If you plan to ride in low temperatures, they should definitely consider investing in heated pant liners. These are usually made of spandex and are worn directly under your riding pants. They are designed to be form-fitting, so they not only act as a good insulator and keep warmth across your knee, thighs, and legs, but they also maintain the range of movement. It’s important to have a pant liner made of moisture-wicking material; otherwise, it will not retain warmth and might also be the reason for bacterial growth due to the availability of moisture.
As we’ve already mentioned, the body’s natural reflex is to restrict blood flow to the limbs and direct most of the warmth to the essential organs. This is our body in its survival mode. However, what does it mean for one to have cold limbs with limited blood flow? How does it affect you?
Your hands manage the operation of the bike, which means their proper functioning is important for braking, throttling, and clutch – basically for riding the bike. A cold or frozen hand will not be responsive enough to manage the bike, which can be quite a dangerous situation to be in.
There are times when you might need to make quick turns or suddenly hit the brake, for which you need to remain alert, and your hands need to be responsive. Therefore, it is important that you wear heated gloves to keep your hand warm while riding. Some heated gloves come with multiple settings, so you can choose one according to your comfort.
It’s important to protect your head from the cold air as well. Your helmet is essentially protecting against the chilly wind, but if you feel like it’s not providing enough warmth, it is best to opt for a helmet liner. They are pretty inexpensive, but they do wonders to provide you with the comfort you’re looking for. Make sure you invest in headliners that can wick off moisture, are fast drying, and are made of breathable material.
Heated Inner Sole
Getting cold feet (literally) can be a pretty uncomfortable feeling and people often underestimate it. They think opting for good boots will save their feet from feeling cold entirely, which is far from the truth. If you stay in the cold long enough, the material of the boot itself will start getting cold, and it’s just a matter of time till it reaches your feet.
Therefore, where you’re keeping the rest of your body warm, it’s important to pay attention to the feet as well. Heated inner soles are the perfect way to keep your feet warm as they have heating elements placed throughout their construction which will provide warmth to your entire foot.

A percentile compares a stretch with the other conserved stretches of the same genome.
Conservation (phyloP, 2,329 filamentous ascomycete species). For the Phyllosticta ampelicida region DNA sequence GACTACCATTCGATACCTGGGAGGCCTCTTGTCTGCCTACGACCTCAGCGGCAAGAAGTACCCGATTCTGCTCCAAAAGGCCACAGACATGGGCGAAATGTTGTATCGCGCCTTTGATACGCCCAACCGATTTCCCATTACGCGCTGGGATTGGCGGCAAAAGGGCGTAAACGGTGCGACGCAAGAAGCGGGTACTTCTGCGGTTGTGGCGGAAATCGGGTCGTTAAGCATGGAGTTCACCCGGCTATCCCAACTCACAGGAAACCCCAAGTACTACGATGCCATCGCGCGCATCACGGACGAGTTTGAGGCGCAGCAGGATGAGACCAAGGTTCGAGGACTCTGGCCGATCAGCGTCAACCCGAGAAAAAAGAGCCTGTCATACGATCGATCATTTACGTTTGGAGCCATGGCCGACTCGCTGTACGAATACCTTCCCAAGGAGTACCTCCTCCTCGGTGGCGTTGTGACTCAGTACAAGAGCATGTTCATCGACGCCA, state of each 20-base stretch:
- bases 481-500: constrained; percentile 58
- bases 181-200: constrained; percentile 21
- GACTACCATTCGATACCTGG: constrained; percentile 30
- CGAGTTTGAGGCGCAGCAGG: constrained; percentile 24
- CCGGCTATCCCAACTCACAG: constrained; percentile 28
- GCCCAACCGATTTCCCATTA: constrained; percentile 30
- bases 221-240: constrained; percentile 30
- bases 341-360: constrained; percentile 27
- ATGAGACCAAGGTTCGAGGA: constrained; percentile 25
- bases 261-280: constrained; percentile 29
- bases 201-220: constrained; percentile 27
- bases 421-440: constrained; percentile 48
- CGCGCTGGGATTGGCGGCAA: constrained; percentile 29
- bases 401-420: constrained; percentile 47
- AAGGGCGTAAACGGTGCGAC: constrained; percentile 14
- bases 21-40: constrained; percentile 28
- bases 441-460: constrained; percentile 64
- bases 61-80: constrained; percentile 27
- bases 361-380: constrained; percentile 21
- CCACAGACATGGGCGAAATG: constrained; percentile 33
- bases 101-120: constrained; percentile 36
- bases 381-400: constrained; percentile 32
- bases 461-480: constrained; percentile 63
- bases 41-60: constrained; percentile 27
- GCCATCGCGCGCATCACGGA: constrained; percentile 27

Heated Over Socks
Heated over socks are great for providing heat to your whole foot and not just the sole. They are designed to evenly distribute the heat and keep your feet warm as you ride a motorcycle in low temperatures. This can be quite helpful in maintaining the body temperature as your limbs are the quickest to get cold at low temperatures due to restricted blood flow, and cold feet can be quite uncomfortable.
Heated Grips & Hand & Arm Warmers
What if you accidentally forgot your gloves at home because you were in a hurry? It can be pretty excruciating being on a long and cold ride without having something to warm your hands. This is where heated grips or hand warmers come into the picture.
Usually, bikes come with grips, but if yours didn’t, it’s fine; they can be purchased afterward from the market. Just make sure you invest in one which is compatible with your bike’s electrical system, so it doesn’t cause any trouble. Grip warmers do an excellent job in keeping your hands and fingers warm so that you can manage the bike well.
Seat Warmer Pad
If your bike didn’t come with a seat warmer, you can buy it from the market. It’s important to check the dimensions of your bike and research the seat warmer you will be investing in well enough so that it can work for your bike’s seat. Most motorcycle heating pads tend to be specific to the model or year of the vehicle, but there are some universal options available as well in the market. Invest in a unit that is thin and comfortable for you to sit on yet gets the job done.
Cold weather gear is incredibly important for motorcycle riders when they’re traveling in cold temperatures; you can’t just throw on anything and think it will protect you from the low temperature, wind, and snow. A cold kit is harder to put together than you think, as you have to find clothing that will provide insulation, be comfortable to wear, and, at the same time, doesn’t restrict your range of movement and dexterity. This is particularly why we put together this ultimate guide of cold weather motorcycle gear to help you understand better what to wear. Hopefully, you now know what you need!